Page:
In 2009, Mr. Gaddafi invited the New York Times to Libya to spend two weeks observing the nation’s direct democracy. The New York Times, that has traditionally been highly critical of Colonel Gaddafi’s democratic experiment, conceded that in Libya, the intention was that “everyone is involved in every decision…Tens of thousands of people take part in local committee meetings to discuss issues and vote on everything from foreign treaties to building schools.”

The fundamental difference between western democratic systems and the Libyan Jamahiriya’s direct democracy is that in Libya all citizens were allowed to voice their views directly – not in one parliament of only a few hundred wealthy politicians – but in hundreds of committees attended by tens of thousands of ordinary citizens. Far from being a military dictatorship, Libya under Mr. Gaddafi was Africa’s most prosperous democracy.

On numerous occasions Mr. Gaddafi’s proposals were rejected by popular vote during Congresses and the opposite was approved and enacted as legislation.

For instance, on many occasions Mr. Gaddafi proposed the abolition of capital punishment and he pushed for home schooling over traditional schools. However, the People’s Congresses wanted to maintain the death penalty and classic schools, and the will of the People’s Congresses prevailed. Similarly, in 2009, Colonel Gaddafi put forward a proposal to essentially abolish the central government altogether and give all the oil proceeds directly to each family. The People’s Congresses rejected this idea too.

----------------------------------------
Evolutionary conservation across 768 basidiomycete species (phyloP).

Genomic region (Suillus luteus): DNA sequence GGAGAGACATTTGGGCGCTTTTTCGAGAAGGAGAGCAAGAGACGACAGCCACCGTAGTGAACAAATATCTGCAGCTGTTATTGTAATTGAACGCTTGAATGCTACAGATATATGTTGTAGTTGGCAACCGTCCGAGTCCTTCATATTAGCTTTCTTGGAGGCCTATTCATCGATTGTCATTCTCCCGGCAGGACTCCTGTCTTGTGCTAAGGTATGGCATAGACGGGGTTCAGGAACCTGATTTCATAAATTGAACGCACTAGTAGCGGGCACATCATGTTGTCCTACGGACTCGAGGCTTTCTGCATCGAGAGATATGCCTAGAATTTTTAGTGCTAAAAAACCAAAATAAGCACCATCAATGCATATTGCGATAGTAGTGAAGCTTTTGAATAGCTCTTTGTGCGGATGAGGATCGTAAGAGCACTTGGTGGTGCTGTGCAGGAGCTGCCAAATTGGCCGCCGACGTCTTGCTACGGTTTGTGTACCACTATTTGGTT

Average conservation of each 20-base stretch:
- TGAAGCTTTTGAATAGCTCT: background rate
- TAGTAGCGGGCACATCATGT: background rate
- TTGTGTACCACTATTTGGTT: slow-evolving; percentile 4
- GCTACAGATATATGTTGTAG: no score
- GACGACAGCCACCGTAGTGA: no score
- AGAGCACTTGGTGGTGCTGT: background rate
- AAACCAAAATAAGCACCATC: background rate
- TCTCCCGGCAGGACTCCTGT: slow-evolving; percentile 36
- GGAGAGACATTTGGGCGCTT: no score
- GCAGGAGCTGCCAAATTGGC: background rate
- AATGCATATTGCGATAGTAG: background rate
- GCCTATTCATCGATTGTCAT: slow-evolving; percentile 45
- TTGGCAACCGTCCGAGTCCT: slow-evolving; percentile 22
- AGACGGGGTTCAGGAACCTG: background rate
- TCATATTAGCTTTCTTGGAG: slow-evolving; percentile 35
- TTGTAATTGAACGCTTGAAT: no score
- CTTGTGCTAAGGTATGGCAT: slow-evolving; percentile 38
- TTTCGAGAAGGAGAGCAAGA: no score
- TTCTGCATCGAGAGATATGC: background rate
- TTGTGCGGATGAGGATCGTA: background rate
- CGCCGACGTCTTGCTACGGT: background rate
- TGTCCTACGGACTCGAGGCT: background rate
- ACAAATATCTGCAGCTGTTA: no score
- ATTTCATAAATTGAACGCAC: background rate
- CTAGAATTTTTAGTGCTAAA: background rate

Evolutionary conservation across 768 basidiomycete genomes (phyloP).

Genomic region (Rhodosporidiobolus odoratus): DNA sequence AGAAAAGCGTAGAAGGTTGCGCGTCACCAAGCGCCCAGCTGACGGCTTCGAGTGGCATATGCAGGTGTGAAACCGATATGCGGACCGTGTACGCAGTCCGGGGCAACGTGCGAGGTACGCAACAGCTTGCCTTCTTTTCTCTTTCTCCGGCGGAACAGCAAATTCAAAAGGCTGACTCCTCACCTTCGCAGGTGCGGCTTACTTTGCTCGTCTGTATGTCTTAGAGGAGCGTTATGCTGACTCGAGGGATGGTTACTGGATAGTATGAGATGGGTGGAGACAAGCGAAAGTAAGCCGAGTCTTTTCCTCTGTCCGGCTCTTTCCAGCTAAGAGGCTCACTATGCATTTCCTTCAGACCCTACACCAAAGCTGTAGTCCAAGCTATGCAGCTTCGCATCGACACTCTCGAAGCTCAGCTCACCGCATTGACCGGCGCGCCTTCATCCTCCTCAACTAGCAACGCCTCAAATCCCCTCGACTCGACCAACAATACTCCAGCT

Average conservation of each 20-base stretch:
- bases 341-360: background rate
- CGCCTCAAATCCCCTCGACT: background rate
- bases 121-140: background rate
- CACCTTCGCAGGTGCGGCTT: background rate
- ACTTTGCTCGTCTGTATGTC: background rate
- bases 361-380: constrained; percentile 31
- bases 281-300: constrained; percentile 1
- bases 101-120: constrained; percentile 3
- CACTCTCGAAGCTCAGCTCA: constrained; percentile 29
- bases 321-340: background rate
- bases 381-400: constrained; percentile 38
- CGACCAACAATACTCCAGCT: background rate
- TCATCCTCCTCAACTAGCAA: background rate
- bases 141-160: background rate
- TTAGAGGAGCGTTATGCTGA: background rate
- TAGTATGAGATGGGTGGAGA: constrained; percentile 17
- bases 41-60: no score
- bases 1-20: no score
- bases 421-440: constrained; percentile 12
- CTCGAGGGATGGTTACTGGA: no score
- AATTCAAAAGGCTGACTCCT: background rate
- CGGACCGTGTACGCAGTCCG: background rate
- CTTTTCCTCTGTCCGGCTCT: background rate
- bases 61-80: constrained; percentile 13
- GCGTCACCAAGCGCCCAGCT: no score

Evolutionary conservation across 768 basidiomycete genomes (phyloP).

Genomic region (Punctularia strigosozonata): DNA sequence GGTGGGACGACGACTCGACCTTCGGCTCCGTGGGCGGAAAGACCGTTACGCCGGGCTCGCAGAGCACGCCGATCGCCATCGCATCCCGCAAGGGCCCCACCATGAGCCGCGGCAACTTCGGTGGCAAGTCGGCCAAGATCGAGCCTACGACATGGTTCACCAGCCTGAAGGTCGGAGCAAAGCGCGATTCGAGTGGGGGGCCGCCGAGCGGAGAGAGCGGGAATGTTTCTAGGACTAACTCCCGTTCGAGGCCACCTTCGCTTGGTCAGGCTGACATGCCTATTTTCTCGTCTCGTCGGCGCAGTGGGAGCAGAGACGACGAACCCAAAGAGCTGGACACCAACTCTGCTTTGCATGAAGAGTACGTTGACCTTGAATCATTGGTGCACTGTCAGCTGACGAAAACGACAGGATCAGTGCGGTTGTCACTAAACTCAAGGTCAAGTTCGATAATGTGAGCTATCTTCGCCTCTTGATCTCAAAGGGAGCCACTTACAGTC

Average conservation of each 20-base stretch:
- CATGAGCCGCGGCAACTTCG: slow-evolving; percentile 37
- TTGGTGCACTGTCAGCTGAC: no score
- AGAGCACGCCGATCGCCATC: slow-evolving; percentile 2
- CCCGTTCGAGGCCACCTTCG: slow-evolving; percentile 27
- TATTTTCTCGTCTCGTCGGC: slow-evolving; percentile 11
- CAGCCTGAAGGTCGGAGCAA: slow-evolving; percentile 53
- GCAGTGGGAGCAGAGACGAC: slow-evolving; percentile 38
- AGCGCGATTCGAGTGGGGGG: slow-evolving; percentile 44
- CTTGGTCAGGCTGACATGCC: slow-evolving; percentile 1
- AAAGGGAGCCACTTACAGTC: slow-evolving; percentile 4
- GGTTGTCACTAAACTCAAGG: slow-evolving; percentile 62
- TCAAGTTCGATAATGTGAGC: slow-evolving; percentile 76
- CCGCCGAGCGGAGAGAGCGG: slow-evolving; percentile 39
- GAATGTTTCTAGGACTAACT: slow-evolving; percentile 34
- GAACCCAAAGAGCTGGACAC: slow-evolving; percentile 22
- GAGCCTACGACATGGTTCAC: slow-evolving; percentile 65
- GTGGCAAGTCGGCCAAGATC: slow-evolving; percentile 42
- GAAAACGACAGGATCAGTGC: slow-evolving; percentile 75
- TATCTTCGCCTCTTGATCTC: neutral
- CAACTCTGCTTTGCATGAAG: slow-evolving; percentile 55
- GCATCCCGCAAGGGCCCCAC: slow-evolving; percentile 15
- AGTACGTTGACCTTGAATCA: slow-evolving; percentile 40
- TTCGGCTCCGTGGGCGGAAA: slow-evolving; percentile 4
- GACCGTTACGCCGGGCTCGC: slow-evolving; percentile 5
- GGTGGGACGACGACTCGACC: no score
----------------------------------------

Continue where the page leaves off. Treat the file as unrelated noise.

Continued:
For over four decades, Gaddafi promoted economic democracy and used the nationalized oil wealth to sustain progressive social welfare programs for all Libyans. Under Gaddafi’s rule, Libyans enjoyed not only free health-care and free education, but also free electricity and interest-free loans. Now thanks to NATO’s intervention the health-care sector is on the verge of collapse as thousands of Filipino health workers flee the country, institutions of higher education across the East of the country are shut down, and black outs are a common occurrence in once thriving Tripoli.